This paper begins with a review of basic descriptive data on achievement differences between public and Catholic school students and the main theories intended to explain Catholic sector effects on student achievement. The main theories are cast in terms of competitive markets, the communities in which the schools are embedded, and the historically institutionalized purposes of the schools. The analytical research is then reviewed and extended with some original analyses from recently collected national survey data on high school students. The main points from the review and extension of empirical research are as follows: (a) Catholic high schools have positive effects on verbal and mathematics achievement, but no discernable effects on science; (b) Catholic school effects are greater for students from disadvantaged backgrounds, especially with respect to family structure and functioning; and (c) the main schooling mechanism accounting for the Catholic school effects is the greater concentration of academic coursetaking among Catholic school students. The most glaring gap in the research record is the lack of data to assess effects of Catholic elementary school attendance. Finally, further work is needed to sort out the larger theoretical issues and practical implications of markets, charters, and communities.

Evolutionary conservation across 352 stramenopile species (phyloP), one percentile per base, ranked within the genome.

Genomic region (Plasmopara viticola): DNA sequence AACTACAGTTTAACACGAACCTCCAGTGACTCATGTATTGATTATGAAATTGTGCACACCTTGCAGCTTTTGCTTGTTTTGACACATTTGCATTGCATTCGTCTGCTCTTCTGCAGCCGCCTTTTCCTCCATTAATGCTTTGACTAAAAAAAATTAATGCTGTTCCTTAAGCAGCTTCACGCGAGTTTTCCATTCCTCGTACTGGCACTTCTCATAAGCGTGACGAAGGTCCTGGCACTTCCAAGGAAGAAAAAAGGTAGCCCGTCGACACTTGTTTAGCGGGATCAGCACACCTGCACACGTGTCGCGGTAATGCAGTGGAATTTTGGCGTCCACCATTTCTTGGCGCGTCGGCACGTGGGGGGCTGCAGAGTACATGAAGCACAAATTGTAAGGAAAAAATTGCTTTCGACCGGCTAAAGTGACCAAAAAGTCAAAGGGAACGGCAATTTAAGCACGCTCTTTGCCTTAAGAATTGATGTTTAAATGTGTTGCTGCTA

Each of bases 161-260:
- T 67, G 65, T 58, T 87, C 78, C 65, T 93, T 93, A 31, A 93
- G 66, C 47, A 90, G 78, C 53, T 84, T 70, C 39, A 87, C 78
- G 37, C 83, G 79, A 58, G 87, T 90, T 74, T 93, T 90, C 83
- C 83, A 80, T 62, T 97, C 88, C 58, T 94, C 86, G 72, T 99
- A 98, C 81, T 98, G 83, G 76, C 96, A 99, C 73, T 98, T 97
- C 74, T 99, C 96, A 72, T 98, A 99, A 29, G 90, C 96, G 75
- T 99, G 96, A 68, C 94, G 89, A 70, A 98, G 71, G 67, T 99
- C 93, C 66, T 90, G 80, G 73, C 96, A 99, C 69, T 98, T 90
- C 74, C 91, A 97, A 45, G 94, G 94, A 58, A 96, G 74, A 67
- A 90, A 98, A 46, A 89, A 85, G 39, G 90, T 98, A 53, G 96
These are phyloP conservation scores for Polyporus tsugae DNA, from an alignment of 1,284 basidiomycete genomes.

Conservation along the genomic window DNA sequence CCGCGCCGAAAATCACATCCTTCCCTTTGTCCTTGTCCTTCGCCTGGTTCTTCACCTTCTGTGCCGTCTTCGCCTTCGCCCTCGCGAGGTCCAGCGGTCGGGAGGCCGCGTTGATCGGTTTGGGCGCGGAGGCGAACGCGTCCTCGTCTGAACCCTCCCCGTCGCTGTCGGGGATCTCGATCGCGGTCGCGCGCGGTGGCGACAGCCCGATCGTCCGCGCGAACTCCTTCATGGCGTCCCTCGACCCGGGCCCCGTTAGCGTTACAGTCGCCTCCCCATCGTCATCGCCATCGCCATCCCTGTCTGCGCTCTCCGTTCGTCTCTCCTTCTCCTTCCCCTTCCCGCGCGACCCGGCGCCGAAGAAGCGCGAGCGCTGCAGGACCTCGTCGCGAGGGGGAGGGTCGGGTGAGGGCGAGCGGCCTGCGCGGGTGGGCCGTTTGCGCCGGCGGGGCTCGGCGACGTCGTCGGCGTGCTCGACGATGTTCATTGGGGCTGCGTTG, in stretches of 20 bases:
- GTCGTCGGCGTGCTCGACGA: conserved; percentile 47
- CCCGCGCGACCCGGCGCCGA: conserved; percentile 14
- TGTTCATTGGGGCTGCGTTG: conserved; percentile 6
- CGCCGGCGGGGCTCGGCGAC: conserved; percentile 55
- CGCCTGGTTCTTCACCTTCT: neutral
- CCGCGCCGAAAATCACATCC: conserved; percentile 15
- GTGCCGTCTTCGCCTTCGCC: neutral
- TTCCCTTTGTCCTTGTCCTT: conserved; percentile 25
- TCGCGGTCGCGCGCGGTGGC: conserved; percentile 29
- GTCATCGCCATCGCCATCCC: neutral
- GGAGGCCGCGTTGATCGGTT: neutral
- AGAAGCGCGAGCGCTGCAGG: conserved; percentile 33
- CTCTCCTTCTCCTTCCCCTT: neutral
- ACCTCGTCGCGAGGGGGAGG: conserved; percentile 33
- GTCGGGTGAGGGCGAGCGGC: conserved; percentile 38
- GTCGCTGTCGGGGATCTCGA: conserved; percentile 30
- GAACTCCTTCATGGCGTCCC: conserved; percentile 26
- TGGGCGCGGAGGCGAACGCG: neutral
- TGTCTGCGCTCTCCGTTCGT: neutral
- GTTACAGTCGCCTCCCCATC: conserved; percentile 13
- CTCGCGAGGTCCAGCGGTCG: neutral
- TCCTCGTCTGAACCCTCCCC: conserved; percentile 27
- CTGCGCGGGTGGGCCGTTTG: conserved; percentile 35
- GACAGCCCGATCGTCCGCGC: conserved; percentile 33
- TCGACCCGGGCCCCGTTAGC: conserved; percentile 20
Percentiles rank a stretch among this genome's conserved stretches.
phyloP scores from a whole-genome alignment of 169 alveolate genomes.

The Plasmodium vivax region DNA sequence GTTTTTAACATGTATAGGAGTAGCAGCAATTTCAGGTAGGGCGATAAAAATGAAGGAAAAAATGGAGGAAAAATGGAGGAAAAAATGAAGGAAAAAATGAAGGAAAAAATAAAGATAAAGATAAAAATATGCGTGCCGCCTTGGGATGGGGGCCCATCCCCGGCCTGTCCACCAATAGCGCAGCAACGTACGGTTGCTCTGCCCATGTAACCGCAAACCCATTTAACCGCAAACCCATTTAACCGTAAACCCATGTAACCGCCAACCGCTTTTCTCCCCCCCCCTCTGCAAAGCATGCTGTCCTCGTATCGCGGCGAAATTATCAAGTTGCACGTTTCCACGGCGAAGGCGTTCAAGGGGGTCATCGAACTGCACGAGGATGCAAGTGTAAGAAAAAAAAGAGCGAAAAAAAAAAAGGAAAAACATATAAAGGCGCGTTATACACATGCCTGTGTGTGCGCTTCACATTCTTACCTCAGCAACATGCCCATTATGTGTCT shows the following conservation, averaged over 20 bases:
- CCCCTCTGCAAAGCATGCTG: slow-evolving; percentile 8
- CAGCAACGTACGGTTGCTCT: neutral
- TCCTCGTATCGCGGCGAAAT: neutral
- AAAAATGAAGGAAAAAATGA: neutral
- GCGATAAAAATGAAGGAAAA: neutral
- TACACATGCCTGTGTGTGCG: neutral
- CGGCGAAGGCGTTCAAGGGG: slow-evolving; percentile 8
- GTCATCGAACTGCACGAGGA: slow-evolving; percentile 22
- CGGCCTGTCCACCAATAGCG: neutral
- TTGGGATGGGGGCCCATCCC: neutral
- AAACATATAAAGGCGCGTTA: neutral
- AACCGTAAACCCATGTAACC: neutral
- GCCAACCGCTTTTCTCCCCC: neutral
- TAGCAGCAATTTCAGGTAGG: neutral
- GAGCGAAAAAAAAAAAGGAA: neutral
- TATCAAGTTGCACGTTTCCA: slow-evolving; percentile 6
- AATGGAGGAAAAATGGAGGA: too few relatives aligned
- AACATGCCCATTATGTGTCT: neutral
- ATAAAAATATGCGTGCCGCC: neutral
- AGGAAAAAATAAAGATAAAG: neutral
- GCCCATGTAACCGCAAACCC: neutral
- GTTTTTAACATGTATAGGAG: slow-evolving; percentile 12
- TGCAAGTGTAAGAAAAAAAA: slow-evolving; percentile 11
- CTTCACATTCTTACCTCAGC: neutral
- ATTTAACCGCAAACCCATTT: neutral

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Creative Commons License
This work is licensed under a Creative Commons Attribution 3.0 License.